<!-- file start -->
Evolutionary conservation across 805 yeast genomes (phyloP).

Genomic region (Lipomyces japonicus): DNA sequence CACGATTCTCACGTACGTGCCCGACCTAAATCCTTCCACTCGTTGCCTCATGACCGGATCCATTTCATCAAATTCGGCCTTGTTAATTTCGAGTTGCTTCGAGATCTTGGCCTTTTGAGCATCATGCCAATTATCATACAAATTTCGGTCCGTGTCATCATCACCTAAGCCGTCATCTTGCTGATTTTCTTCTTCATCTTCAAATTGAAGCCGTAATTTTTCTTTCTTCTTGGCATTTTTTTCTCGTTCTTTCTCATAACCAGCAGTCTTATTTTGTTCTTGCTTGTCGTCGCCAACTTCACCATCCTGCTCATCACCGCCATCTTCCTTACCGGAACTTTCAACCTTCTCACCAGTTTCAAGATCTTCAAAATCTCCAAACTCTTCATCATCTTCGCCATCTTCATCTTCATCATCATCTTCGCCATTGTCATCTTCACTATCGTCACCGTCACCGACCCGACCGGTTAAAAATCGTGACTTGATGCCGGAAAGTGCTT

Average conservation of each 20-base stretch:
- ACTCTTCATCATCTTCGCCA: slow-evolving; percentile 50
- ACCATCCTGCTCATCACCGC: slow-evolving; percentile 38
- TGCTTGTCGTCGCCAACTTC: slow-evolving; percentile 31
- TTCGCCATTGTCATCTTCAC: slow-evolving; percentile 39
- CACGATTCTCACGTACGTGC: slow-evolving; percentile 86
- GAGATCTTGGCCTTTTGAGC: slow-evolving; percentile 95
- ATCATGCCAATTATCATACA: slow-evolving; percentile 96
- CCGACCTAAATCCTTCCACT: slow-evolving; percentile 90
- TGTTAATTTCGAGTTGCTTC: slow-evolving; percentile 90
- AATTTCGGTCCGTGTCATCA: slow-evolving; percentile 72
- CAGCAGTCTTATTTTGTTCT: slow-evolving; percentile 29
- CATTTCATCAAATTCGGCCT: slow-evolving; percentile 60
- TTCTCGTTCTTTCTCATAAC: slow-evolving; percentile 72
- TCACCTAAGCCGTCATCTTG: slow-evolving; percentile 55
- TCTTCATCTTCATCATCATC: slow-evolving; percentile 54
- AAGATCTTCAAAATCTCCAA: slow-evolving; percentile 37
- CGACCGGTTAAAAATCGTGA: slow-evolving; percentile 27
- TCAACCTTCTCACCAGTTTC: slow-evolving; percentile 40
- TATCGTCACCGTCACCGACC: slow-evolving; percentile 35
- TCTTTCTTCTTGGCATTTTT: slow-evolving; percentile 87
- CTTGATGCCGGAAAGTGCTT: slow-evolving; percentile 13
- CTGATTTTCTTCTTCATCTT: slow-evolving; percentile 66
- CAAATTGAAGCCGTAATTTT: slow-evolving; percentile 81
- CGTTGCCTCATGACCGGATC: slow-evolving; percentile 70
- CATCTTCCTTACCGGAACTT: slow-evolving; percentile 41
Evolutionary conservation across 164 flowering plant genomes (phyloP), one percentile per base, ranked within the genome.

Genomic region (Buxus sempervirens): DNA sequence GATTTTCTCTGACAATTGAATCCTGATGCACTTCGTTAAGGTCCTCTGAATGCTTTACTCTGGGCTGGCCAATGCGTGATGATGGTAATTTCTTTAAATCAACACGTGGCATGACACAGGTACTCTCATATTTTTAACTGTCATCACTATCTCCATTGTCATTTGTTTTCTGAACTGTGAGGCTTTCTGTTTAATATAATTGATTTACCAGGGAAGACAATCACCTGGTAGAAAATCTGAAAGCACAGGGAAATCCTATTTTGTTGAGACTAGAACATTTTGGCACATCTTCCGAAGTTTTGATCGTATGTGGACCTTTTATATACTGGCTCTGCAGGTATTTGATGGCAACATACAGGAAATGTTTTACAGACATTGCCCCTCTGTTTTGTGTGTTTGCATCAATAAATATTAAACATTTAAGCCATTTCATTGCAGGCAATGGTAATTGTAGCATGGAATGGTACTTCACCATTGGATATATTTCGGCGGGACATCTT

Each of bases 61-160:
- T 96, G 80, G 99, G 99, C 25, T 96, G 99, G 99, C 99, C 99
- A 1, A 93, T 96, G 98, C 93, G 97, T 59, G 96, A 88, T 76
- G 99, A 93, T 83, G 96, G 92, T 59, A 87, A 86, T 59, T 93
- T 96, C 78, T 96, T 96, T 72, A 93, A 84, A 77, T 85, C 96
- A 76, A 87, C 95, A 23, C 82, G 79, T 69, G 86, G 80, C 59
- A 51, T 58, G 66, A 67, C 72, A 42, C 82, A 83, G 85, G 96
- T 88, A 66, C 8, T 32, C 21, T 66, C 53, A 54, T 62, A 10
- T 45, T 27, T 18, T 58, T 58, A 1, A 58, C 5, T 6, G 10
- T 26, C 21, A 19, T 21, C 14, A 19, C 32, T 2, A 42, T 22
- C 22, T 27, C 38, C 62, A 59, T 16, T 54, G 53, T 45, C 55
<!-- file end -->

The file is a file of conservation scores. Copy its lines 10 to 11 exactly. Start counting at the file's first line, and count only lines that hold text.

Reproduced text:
- ATCATGCCAATTATCATACA: slow-evolving; percentile 96
- CCGACCTAAATCCTTCCACT: slow-evolving; percentile 90